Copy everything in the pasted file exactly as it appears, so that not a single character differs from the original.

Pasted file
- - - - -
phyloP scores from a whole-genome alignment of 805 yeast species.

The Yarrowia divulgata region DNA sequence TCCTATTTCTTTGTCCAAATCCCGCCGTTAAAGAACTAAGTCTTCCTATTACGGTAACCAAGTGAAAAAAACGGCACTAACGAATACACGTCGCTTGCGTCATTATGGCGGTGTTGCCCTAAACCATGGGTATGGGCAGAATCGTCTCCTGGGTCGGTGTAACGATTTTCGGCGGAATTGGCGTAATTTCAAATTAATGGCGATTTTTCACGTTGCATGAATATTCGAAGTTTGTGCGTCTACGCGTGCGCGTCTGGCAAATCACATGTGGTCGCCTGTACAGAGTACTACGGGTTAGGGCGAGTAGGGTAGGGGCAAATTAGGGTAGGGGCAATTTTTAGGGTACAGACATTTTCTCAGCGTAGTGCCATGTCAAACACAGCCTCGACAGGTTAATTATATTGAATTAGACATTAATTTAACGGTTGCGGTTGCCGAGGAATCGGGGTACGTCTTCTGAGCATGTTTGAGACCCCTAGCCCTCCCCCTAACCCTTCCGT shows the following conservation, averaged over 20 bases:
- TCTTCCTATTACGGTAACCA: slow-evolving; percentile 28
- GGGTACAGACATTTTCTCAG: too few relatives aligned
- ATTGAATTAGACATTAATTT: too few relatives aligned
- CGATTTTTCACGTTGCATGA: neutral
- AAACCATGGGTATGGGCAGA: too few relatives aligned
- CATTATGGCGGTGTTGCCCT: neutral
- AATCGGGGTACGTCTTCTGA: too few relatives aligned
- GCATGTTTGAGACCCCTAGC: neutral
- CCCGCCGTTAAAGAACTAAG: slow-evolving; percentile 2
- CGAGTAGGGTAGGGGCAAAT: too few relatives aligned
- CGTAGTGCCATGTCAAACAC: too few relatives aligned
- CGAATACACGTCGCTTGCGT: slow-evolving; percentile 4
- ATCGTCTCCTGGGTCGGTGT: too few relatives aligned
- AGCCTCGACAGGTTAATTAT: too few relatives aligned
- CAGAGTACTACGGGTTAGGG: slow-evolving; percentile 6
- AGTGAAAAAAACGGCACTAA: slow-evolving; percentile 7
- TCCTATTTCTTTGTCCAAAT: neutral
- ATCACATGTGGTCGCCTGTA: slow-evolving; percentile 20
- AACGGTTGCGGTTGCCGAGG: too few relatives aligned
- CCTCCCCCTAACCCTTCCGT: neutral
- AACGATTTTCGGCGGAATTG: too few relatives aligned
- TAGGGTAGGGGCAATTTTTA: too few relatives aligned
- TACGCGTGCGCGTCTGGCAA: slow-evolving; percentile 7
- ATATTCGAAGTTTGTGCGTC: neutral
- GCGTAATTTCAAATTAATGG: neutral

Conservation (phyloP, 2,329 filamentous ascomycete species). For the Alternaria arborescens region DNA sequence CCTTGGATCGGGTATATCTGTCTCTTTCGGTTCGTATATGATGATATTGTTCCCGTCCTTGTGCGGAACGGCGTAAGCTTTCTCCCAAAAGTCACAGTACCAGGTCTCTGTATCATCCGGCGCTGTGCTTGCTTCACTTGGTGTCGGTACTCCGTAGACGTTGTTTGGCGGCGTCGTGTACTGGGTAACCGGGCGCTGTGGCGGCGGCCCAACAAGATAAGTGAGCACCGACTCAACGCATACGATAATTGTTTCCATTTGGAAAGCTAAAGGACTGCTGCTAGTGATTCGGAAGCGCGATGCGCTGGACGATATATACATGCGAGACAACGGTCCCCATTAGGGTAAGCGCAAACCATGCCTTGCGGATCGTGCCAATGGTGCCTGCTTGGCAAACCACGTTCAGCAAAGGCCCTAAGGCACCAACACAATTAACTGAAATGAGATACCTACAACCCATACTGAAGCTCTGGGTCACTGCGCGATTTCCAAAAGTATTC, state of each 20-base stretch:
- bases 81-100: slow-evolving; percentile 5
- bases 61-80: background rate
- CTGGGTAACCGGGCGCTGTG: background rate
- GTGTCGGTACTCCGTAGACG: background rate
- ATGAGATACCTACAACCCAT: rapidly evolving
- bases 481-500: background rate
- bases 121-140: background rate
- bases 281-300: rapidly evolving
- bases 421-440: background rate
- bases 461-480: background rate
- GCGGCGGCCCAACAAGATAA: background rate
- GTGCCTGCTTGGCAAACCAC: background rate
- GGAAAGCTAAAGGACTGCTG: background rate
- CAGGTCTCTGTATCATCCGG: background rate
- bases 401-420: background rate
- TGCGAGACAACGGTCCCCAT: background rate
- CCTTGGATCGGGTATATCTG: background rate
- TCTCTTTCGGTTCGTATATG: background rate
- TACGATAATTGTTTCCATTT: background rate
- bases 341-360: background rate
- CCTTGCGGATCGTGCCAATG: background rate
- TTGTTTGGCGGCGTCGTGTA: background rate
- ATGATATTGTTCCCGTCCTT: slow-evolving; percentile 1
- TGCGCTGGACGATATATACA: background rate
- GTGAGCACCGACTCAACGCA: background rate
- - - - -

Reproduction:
phyloP scores from a whole-genome alignment of 805 yeast species.

The Yarrowia divulgata region DNA sequence TCCTATTTCTTTGTCCAAATCCCGCCGTTAAAGAACTAAGTCTTCCTATTACGGTAACCAAGTGAAAAAAACGGCACTAACGAATACACGTCGCTTGCGTCATTATGGCGGTGTTGCCCTAAACCATGGGTATGGGCAGAATCGTCTCCTGGGTCGGTGTAACGATTTTCGGCGGAATTGGCGTAATTTCAAATTAATGGCGATTTTTCACGTTGCATGAATATTCGAAGTTTGTGCGTCTACGCGTGCGCGTCTGGCAAATCACATGTGGTCGCCTGTACAGAGTACTACGGGTTAGGGCGAGTAGGGTAGGGGCAAATTAGGGTAGGGGCAATTTTTAGGGTACAGACATTTTCTCAGCGTAGTGCCATGTCAAACACAGCCTCGACAGGTTAATTATATTGAATTAGACATTAATTTAACGGTTGCGGTTGCCGAGGAATCGGGGTACGTCTTCTGAGCATGTTTGAGACCCCTAGCCCTCCCCCTAACCCTTCCGT shows the following conservation, averaged over 20 bases:
- TCTTCCTATTACGGTAACCA: slow-evolving; percentile 28
- GGGTACAGACATTTTCTCAG: too few relatives aligned
- ATTGAATTAGACATTAATTT: too few relatives aligned
- CGATTTTTCACGTTGCATGA: neutral
- AAACCATGGGTATGGGCAGA: too few relatives aligned
- CATTATGGCGGTGTTGCCCT: neutral
- AATCGGGGTACGTCTTCTGA: too few relatives aligned
- GCATGTTTGAGACCCCTAGC: neutral
- CCCGCCGTTAAAGAACTAAG: slow-evolving; percentile 2
- CGAGTAGGGTAGGGGCAAAT: too few relatives aligned
- CGTAGTGCCATGTCAAACAC: too few relatives aligned
- CGAATACACGTCGCTTGCGT: slow-evolving; percentile 4
- ATCGTCTCCTGGGTCGGTGT: too few relatives aligned
- AGCCTCGACAGGTTAATTAT: too few relatives aligned
- CAGAGTACTACGGGTTAGGG: slow-evolving; percentile 6
- AGTGAAAAAAACGGCACTAA: slow-evolving; percentile 7
- TCCTATTTCTTTGTCCAAAT: neutral
- ATCACATGTGGTCGCCTGTA: slow-evolving; percentile 20
- AACGGTTGCGGTTGCCGAGG: too few relatives aligned
- CCTCCCCCTAACCCTTCCGT: neutral
- AACGATTTTCGGCGGAATTG: too few relatives aligned
- TAGGGTAGGGGCAATTTTTA: too few relatives aligned
- TACGCGTGCGCGTCTGGCAA: slow-evolving; percentile 7
- ATATTCGAAGTTTGTGCGTC: neutral
- GCGTAATTTCAAATTAATGG: neutral

Conservation (phyloP, 2,329 filamentous ascomycete species). For the Alternaria arborescens region DNA sequence CCTTGGATCGGGTATATCTGTCTCTTTCGGTTCGTATATGATGATATTGTTCCCGTCCTTGTGCGGAACGGCGTAAGCTTTCTCCCAAAAGTCACAGTACCAGGTCTCTGTATCATCCGGCGCTGTGCTTGCTTCACTTGGTGTCGGTACTCCGTAGACGTTGTTTGGCGGCGTCGTGTACTGGGTAACCGGGCGCTGTGGCGGCGGCCCAACAAGATAAGTGAGCACCGACTCAACGCATACGATAATTGTTTCCATTTGGAAAGCTAAAGGACTGCTGCTAGTGATTCGGAAGCGCGATGCGCTGGACGATATATACATGCGAGACAACGGTCCCCATTAGGGTAAGCGCAAACCATGCCTTGCGGATCGTGCCAATGGTGCCTGCTTGGCAAACCACGTTCAGCAAAGGCCCTAAGGCACCAACACAATTAACTGAAATGAGATACCTACAACCCATACTGAAGCTCTGGGTCACTGCGCGATTTCCAAAAGTATTC, state of each 20-base stretch:
- bases 81-100: slow-evolving; percentile 5
- bases 61-80: background rate
- CTGGGTAACCGGGCGCTGTG: background rate
- GTGTCGGTACTCCGTAGACG: background rate
- ATGAGATACCTACAACCCAT: rapidly evolving
- bases 481-500: background rate
- bases 121-140: background rate
- bases 281-300: rapidly evolving
- bases 421-440: background rate
- bases 461-480: background rate
- GCGGCGGCCCAACAAGATAA: background rate
- GTGCCTGCTTGGCAAACCAC: background rate
- GGAAAGCTAAAGGACTGCTG: background rate
- CAGGTCTCTGTATCATCCGG: background rate
- bases 401-420: background rate
- TGCGAGACAACGGTCCCCAT: background rate
- CCTTGGATCGGGTATATCTG: background rate
- TCTCTTTCGGTTCGTATATG: background rate
- TACGATAATTGTTTCCATTT: background rate
- bases 341-360: background rate
- CCTTGCGGATCGTGCCAATG: background rate
- TTGTTTGGCGGCGTCGTGTA: background rate
- ATGATATTGTTCCCGTCCTT: slow-evolving; percentile 1
- TGCGCTGGACGATATATACA: background rate
- GTGAGCACCGACTCAACGCA: background rate